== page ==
You can download Passmark Performance Test and use it for 30-days. Go to "manage Baselines" and enter the CPU, motherboard, video card, and Drive, and you can check performance of any combination you like. You can click on the rating to get the highest overall, then separately, check the highest 2D / 3D, CPU, Memory, and Disk ratings.

As this is your first system build, there are many, many YouTube videos of doing this- of a very wide range of quality and usefulness.

Cheers,

BambiBoom
m
0
l
March 4, 2013 5:38:31 PM

Doctorfunk_15,

I just realized I stupidly did my searches using the ASUS P8Z77 and not the ASRock motherboard you actually bought. Sorry!

BambiBoom

m
0
l
March 5, 2013 3:16:38 AM

Awesome, thanks for the info Bambiboom, I appreaciate the time you put in to help me. After considering everything with my limited knowledge it seems like the second build I posted would be best for my situation. I think the I7-3930k would be better, but I think from what I've read the I7-3770k will be great as well and I can't justify an extra 500 for what seems to be a marginal increase in performance. (If I'm wrong please warn me now while i have time to return the I7-3770k lol).

Couple other random questions. Will the Blackhawk Mid be an ok case for my purposes? I got it cheap for around 60 bucks. I can return it if need be. I just want to make sure I'm not going to have any issues with this stuff. I just want everything to run smoothly when I get into the creative processes of what I'm doing. System hiccups at that point can be a real headache.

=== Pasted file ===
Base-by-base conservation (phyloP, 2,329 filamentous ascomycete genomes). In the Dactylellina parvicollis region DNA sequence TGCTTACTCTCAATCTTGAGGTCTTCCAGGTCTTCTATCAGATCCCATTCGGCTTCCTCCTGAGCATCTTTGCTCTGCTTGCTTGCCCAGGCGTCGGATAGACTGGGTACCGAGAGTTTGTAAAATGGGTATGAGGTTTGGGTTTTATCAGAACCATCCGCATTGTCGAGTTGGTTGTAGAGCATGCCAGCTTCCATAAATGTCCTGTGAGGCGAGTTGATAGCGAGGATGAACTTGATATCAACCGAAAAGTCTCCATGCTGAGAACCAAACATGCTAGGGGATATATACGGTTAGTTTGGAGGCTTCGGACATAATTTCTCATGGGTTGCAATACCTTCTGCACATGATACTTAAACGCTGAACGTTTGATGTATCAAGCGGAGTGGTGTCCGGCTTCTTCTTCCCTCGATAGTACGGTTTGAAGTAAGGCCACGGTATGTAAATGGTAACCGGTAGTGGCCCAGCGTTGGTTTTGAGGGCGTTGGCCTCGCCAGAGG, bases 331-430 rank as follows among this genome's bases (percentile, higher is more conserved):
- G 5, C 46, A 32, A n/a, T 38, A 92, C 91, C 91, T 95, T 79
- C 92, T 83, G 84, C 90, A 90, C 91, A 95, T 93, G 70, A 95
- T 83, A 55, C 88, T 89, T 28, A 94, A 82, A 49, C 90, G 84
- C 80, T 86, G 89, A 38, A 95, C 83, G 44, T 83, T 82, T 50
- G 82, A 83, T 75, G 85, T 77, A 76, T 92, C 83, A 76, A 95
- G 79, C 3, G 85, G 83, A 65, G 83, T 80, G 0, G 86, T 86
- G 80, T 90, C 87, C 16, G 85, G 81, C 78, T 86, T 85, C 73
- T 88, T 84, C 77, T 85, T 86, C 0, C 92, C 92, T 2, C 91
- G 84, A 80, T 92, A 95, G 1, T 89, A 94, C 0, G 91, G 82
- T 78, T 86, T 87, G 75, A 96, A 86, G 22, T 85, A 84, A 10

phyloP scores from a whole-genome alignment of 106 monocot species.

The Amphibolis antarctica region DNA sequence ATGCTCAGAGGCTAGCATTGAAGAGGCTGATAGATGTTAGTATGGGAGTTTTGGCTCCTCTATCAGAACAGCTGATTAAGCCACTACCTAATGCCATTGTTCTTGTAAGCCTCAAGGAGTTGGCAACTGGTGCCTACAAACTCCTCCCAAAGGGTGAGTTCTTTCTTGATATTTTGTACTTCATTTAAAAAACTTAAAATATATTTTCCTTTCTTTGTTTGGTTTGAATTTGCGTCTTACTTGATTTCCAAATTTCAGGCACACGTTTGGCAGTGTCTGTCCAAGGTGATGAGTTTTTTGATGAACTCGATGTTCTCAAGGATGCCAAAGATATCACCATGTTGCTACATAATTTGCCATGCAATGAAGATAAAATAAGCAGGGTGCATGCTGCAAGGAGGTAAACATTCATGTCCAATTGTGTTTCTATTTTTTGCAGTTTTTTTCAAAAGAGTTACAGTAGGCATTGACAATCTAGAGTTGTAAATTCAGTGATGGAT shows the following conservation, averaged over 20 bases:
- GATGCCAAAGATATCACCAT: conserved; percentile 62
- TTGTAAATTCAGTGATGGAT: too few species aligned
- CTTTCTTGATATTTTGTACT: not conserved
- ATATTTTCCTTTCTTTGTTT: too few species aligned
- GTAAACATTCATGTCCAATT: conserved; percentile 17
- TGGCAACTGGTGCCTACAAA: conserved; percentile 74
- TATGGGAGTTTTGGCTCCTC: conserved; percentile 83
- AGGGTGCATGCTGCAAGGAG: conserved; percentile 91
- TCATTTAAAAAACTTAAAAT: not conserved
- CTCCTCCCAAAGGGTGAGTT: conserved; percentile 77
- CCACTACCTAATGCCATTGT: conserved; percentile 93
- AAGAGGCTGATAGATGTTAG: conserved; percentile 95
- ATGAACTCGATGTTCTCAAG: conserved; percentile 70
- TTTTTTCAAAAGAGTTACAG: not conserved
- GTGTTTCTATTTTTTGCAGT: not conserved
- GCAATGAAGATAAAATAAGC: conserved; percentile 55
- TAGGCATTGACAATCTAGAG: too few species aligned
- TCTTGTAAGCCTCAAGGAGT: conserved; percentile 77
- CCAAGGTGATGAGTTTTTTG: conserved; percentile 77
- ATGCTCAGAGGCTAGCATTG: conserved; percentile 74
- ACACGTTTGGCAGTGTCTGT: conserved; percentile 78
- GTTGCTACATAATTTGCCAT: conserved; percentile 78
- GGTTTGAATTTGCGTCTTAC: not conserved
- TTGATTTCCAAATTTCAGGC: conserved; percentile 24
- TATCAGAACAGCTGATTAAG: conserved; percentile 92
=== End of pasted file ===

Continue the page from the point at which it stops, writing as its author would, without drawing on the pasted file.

Also, is there any advantage to even building a computer when I can get a prebuilt hp or something with the I7-3770k already in it?
m
0
l
March 5, 2013 6:09:29 PM

Doctorfunk_15 said:
Awesome, thanks for the info Bambiboom, I appreaciate the time you put in to help me. After considering everything with my limited knowledge it seems like the second build I posted would be best for my situation. I think the I7-3930k would be better, but I think from what I've read the I7-3770k will be great as well and I can't justify an extra 500 for what seems to be a marginal increase in performance. (If I'm wrong please warn me now while i have time to return the I7-3770k lol).

Couple other random questions. Will the Blackhawk Mid be an ok case for my purposes? I got it cheap for around 60 bucks. I can return it if need be. I just want to make sure I'm not going to have any issues with this stuff. I just want everything to run smoothly when I get into the creative processes of what I'm doing. System hiccups at that point can be a real headache.

Also, is there any advantage to even building a computer when I can get a prebuilt hp or something with the I7-3770k already in it?


_______________________________________________

Doctorfunk_15,

Taking your last question first, I think it's possible to get far better results from a home-build for the cost than buying a Dell or HP, especially when you're using demanding applications like 3D CAD, Adobe CS,rendering, and video editing. There are some higher end Dells and HP's with good performance, but overall, factory PC's are conservative to make them reliable- that is, not have warranty claims, plus they assume the buyer is not interested in the internals- they're sedans for people who don't want to "get under the hood" whereas you're after more of a hot rod- faster and just the way you like it.